ALL DRESSED UP (Sugar Shack)
~reviewed by Mick Mercer
I once had an interview with Rita turned down because her honest confessions of a life affected by violence and addiction was regarded by Steve Sutherland as hardly befitting the sweet fragrant pages of Melody Maker! More than ten years on I find myself listening to only her third album, and wondering why she does what she does.
It’s like some harmless light post-grunge to begin with, as the songs have a certain energy, but mainly urgency, because vocals are naturally given priority, and it can’t be too noisy or she’ll become displaced, so the drums have to play an interesting role in creating variety, because the guitar can at best become niggling, to add tension. Rita herself could be seen as a sedated Courtney or sedate PJ Harvey, but I’ll get more realistic later.
The tone of Lynch’s voice and her delivery keeps you gripped, although it is all fairly repetitive initially. Eventually ‘I’ll Never Let You Go’ builds really well, and also falls away effectively. ‘Far Away’ is extra plaintive, as the album goes through a mid-stage dip, bringing a nice sense of relief, then rebuilds with a brisker approach for ‘Solomon Lady’ with guitar allowed to ring out stronger, as Rita becomes slicker with the rhymes. We see the sound veer towards more scrawny punk distortion in ‘Jesus Converts’, ‘Over You’ is almost playful while maintaining intensity, and only ‘Cry In The Night’ is actually forgettable.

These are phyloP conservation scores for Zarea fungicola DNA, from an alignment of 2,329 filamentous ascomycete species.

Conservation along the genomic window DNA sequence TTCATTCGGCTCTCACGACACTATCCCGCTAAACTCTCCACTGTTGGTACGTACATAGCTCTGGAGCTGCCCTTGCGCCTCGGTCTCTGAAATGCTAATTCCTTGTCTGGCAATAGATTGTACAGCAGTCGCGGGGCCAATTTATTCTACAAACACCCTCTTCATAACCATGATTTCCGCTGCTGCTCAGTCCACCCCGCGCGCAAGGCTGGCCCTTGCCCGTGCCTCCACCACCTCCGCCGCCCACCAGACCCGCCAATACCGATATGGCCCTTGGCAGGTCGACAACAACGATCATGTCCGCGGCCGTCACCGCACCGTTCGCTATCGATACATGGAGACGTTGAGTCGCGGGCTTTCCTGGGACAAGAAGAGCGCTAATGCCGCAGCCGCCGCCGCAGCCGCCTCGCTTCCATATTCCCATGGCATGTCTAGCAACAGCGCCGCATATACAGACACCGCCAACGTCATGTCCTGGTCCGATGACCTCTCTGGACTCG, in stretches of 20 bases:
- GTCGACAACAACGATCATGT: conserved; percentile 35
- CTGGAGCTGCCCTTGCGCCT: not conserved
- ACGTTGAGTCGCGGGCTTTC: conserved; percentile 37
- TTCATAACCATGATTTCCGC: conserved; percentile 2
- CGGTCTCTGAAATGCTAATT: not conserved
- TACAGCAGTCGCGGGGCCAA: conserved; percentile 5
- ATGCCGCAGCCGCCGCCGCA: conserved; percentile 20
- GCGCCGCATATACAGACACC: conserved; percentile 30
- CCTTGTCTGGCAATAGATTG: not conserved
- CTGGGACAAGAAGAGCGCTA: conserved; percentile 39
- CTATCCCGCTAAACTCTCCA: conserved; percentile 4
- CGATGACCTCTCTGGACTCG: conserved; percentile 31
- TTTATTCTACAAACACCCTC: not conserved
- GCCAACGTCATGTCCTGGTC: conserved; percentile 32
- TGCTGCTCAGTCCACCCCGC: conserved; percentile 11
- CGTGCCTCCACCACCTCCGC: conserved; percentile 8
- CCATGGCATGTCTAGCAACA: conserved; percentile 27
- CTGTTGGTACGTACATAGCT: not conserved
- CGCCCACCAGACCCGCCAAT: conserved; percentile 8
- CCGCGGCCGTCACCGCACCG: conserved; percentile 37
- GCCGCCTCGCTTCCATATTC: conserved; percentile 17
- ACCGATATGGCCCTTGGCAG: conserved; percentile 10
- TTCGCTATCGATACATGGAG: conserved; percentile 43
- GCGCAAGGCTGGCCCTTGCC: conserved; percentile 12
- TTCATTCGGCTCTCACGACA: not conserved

It’s not harrowing, so you can approach it easily, as it approaches you, with almost a rude haste to share and inform, but such is the constant vocal activity that you feel pinned back, almost subjected to it. Occasionally emotive, and hardly uplifting, this is mainly anxious fare, which contains not one memorable melody, until the final track. Rita begins singing ‘Beautiful Eyes’ and I remember it instantly, because this is a remarkable song, now coming on as an impassioned light rock gem.
The weird thing is that I have never encountered someone who takes the Lynch approach, whereby a song has barely begun and she’s churning out lyrics, then keeps on going until it ends, as though filling a sausage. Words, words, words are everywhere, and Rita – which you may be interested to learn - is like a more tuneful Patti Smith, but some of that rawness would have helped this record immensely.
ALL DRESSED UP